The CIA and the most controversial album cover of all time
If you knew the German rock band Scorpions, you would probably know their hit song “Rock You Like a Hurricane”, a track that appeared on one of the previous releases of Guitar Hero. Scorpions was formed in 1965 and their sound output mainly includes hard rock and heavy metal.
However, there are several controversies surrounding the band, and the first comes from their track ‘Wind of Change’, which was released from their 11th studio album. Crazy world. The song became a protest song towards the end of the 20th century as the Cold War finally began to die down. It served as a rallying cry for Eastern Europeans as the Soviet Union’s grip began to diminish in intensity.
However, within the song lies an alarming conspiracy theory. Some have suggested that the CIA actually wrote the song to help destabilize the Soviet Union. Journalist Patrick Radden Keefe explored the idea in his podcast named after the song. Keefe “imagined it would be like a great international spy thriller if it had been directed by the Coen brothers.”
He searched for the clues and tried to convince the secret intelligence agency to know if someone within the CIA had actually written the song. Keefe noted that the Soviet Union had a wary eye on rock music, as they knew it had the power to incite social dissent. He said: “Soviet officials had long been concerned about the freedom of expression rock represented and how it might affect Soviet youth. The CIA viewed rock music as a cultural weapon during the Cold War. Wind of Change came out a year after the fall of the Berlin Wall and became that anthem for the end of communism and the reunification of Germany.
While the mystery of whether or not someone in the CIA wrote ‘Wind of Change’ remains just that, mixed up with a hall of mirrors, Keefe finds it hard to believe they wouldn’t have used the music. rock to aid the global political tug of war. He said, “I don’t think the CIA invented the feelings in Wind of Change; there was a sense of exhaustion within the Soviet bloc, which helped bring about change. The song reflected that and also heightened that emotion, which the CIA would have wanted.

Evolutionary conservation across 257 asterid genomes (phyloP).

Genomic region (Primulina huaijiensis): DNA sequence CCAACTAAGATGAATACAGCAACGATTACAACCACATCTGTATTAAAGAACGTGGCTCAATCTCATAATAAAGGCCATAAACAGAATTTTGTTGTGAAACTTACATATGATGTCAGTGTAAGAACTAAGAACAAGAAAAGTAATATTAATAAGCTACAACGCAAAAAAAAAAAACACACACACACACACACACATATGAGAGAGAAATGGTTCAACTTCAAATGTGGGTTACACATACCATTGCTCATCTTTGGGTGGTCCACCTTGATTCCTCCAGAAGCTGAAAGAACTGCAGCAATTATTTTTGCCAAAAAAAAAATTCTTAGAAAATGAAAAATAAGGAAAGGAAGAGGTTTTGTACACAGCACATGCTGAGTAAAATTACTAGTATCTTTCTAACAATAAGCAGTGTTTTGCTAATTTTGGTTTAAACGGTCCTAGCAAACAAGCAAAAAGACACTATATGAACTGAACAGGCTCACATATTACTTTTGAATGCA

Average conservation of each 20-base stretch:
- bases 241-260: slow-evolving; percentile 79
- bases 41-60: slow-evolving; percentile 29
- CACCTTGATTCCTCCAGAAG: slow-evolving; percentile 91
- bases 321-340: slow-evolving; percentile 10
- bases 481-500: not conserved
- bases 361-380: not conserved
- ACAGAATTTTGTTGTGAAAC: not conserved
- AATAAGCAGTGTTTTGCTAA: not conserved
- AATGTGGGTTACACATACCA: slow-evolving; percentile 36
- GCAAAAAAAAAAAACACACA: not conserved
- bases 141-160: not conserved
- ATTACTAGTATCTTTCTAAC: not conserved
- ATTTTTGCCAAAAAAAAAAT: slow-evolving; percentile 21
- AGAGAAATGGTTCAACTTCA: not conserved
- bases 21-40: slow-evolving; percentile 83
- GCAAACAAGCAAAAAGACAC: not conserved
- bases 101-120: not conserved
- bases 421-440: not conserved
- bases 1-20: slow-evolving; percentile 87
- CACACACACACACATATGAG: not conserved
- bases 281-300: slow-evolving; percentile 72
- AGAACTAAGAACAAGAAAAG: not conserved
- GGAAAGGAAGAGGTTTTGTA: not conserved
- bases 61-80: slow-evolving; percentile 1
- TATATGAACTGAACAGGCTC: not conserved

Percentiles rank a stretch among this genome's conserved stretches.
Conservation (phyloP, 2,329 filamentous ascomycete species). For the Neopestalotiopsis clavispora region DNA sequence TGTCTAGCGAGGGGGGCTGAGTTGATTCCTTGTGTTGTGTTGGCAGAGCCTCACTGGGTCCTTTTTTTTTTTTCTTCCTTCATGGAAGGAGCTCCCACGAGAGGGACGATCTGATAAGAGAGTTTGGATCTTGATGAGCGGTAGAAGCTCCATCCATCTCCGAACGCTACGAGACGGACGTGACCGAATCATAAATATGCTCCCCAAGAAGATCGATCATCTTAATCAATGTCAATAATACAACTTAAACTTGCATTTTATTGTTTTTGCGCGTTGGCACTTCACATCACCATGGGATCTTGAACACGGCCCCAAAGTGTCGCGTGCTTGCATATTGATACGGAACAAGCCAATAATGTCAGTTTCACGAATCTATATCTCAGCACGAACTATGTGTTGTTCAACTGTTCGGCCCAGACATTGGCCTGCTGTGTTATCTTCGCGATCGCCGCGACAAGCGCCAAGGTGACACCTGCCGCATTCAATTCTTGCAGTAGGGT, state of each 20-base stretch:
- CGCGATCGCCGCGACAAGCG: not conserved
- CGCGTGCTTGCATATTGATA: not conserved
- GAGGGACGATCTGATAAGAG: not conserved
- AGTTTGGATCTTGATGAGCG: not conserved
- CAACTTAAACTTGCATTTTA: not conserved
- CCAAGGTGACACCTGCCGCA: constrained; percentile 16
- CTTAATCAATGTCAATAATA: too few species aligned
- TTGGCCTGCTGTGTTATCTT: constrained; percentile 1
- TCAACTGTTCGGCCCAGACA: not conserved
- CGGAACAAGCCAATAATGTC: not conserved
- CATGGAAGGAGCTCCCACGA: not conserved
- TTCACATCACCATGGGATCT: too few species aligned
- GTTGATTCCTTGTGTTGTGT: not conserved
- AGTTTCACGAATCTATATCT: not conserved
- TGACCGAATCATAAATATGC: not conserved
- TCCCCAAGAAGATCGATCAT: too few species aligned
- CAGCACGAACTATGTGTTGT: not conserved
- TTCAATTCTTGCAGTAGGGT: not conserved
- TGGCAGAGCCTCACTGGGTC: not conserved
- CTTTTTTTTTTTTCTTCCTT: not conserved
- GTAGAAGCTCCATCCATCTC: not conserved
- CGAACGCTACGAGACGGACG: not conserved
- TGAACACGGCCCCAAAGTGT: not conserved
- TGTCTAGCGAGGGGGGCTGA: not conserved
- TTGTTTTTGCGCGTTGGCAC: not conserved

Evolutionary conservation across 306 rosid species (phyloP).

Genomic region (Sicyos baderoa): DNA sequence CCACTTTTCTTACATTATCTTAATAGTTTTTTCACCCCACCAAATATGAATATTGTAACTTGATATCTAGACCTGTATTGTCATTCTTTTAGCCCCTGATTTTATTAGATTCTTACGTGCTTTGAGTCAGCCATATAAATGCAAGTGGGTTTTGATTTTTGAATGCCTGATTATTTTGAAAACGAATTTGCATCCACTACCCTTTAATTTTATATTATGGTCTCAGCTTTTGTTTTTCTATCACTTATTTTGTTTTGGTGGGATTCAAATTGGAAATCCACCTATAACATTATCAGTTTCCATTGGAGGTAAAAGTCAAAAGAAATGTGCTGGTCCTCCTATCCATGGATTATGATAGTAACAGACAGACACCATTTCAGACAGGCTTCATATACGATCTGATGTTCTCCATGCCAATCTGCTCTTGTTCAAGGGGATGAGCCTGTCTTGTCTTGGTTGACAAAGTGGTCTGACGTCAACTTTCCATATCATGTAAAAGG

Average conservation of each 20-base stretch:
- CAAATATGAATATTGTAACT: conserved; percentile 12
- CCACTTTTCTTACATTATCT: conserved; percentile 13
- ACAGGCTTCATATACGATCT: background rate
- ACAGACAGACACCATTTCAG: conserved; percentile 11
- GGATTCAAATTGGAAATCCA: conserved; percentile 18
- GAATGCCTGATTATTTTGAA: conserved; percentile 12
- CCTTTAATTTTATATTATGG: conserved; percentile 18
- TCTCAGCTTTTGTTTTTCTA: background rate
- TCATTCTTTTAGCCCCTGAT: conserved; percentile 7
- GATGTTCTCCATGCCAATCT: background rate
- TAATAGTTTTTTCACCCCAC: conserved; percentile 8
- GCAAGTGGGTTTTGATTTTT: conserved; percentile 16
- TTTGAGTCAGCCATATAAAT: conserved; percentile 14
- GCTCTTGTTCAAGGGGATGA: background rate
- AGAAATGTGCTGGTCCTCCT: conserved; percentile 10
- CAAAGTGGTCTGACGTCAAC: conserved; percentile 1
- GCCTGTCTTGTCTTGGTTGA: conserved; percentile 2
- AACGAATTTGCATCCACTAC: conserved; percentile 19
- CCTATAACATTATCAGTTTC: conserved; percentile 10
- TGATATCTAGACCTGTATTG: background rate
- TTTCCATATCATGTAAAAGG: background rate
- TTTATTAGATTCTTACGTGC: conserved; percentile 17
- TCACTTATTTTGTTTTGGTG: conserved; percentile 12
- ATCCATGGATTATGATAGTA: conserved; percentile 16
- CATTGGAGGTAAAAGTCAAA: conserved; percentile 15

Still, the “wind of change” conspiracy isn’t the only controversy surrounding Scorpions. Their fourth studio album virgin killer presents one of the most (if not the most) controversial album covers of all time. It depicts a nude prepubescent girl with her genitals only covered in a broken glass effect. This caused a lot of outcry in many parts of the world, including the UK and the US.
Scorpions guitarist Rudolf Schenker claimed that the cover was not the band’s idea but rather their label. Commenting on the situation, he said: “The guys at the record company were saying, ‘Even if we have to go to jail, there’s no doubt that we’ll release him. In the song “Virgin Killer”, time is the virgin killer. But then when we had to do the interviews about it, we said, ‘Listen, listen to the lyrics and you’ll know what we’re talking about. We only use this to attract attention. This is what we do.’ Even the girl, when we met her fifteen years later, had no problem with the blanket.
However, since then Schenker has also admitted to being embarrassed and regretting using the image on the album cover. “Looking at this picture today makes me cringe,” he said. “It was done in the worst possible taste. At the time, I was too immature to see that. Shame on me, I should have done everything in my power to stop him.
Obviously, the album’s lyrics weren’t as powerful as its image, leading to Scorpions being considered one of the most controversial rock bands of all time. Even the follow-up album Taken by Force continued controversy, as his original work depicted children playing with military assault rifles in a cemetery. Fortunately, these ideas would not work by today’s standards.
Follow Far Out Magazine on our social networks, on Facebook, Twitter and Instagram.
The most popular